The first part of the book offers both a theological and social explanation of why we seek control. The theological thread (that is woven throughout the book) is essentially an exposition of Genesis 3, arguing that Satan’s lie to our first parents in the garden was that by tasting the fruit, they would gain control. This “deal with the devil” has, as a result, been with us throughout the generations. From a social perspective, she points to the technological revolution as the prime source of our desire to control. The instant gratification that technology provides enables us to believe that we have immediate control over our circumstances.
More fundamentally, though, technological advancements have provided us with vast amounts of information, which we then confuse with the ability to control the world around us. Miller’s point, which is valuable pastorally, is that this doesn’t accord with reality, and when we are confronted with our actual lack of control, we are predictably anxious about it.
The second part of the book explores the means by which we exert control. Her chapters on information, power, money, and autonomy offer a number of valuable insights, with each chapter offering something to prick the conscience of the reader. (An example from her chapter on autonomy: “Seeking wise counsel does not mean searching the internet for voices that agree with you. It does mean seeking counsel from multiple people in your life and in your church who are known to be wise and possess relevant knowledge and experience, because this is God’s design.” – how many of us are innocent of this charge?)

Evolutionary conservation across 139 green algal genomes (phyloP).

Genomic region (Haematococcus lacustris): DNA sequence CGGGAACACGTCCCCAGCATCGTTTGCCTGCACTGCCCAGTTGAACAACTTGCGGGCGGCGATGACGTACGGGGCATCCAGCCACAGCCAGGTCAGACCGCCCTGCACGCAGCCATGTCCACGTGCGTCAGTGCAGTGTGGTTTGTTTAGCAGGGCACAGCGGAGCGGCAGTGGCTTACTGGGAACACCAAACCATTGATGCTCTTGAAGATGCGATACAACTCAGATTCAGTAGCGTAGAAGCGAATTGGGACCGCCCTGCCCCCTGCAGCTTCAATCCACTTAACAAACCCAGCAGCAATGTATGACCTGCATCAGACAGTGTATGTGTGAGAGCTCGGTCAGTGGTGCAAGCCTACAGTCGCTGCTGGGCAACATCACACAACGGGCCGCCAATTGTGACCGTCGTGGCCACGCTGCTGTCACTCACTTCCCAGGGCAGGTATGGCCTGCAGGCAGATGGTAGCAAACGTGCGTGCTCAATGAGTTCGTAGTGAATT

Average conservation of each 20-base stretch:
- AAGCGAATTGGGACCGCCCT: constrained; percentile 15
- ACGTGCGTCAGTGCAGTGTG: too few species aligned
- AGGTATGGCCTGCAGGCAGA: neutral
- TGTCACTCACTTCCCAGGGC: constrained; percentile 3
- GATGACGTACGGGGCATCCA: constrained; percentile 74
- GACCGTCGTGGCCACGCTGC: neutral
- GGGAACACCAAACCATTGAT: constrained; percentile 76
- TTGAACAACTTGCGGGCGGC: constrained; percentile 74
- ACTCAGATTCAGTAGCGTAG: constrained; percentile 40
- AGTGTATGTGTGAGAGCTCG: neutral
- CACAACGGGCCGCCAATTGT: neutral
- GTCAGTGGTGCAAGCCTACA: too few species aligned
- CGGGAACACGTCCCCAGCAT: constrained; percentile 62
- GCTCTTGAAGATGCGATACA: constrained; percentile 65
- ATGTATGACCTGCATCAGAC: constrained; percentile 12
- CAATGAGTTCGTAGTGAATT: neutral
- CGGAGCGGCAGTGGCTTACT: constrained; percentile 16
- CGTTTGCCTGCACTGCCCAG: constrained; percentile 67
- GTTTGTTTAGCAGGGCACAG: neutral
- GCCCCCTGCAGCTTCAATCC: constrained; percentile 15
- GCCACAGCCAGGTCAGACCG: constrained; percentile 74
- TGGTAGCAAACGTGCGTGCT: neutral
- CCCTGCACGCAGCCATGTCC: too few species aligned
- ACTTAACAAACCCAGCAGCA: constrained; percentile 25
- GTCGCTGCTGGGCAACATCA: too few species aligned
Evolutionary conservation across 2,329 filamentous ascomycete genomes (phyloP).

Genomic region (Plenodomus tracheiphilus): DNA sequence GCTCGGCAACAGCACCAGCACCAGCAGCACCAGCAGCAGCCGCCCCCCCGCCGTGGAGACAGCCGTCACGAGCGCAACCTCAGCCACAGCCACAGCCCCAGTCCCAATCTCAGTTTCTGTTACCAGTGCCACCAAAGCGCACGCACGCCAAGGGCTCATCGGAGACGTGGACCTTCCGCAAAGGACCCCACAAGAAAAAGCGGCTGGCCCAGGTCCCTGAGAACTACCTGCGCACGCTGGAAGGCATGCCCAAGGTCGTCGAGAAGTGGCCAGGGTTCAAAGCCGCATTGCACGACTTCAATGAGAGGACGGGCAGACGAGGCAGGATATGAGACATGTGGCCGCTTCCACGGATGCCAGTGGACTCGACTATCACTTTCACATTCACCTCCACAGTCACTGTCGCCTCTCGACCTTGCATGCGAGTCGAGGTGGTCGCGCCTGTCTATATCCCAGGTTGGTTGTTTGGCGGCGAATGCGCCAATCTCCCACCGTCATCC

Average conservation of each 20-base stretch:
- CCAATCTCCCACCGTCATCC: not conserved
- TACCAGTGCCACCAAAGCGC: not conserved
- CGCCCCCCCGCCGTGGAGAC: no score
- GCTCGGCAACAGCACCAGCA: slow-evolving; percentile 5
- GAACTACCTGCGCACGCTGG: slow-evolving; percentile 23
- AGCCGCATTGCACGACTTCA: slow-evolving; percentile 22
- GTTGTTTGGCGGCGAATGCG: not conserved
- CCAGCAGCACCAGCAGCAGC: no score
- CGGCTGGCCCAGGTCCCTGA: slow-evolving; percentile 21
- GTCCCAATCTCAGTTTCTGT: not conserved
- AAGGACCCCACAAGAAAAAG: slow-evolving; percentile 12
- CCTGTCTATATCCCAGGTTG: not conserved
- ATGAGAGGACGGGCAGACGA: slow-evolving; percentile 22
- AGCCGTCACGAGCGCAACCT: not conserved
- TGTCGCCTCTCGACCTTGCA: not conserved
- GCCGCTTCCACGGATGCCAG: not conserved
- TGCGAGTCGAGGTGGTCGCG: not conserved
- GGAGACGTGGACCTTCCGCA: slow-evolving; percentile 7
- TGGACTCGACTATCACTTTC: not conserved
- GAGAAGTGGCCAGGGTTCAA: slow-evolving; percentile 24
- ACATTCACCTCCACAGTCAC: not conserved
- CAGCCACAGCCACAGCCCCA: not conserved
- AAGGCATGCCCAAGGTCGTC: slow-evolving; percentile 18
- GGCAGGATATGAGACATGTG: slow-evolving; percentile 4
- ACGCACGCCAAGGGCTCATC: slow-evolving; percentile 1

Her chapter on theology as a means of control focuses on prosperity theology and rightly dissects it as a means of seeking to control God by viewing our relationship with Him as primarily contractual. I found it somewhat surprising, then, that she concludes the chapter with a comment on pages 99-100 that “virtually any theology under the sun can be used to rule other people or give ourselves the false sense that we have a monopoly on God’s truth.” Given that this particular criticism did not form the basis of her objection to prosperity theology, this reads as a cryptic and ambiguous comment leaving the reader with the impression that she is holding back much more that she wishes to say on this topic, and it distracted from an otherwise solid chapter.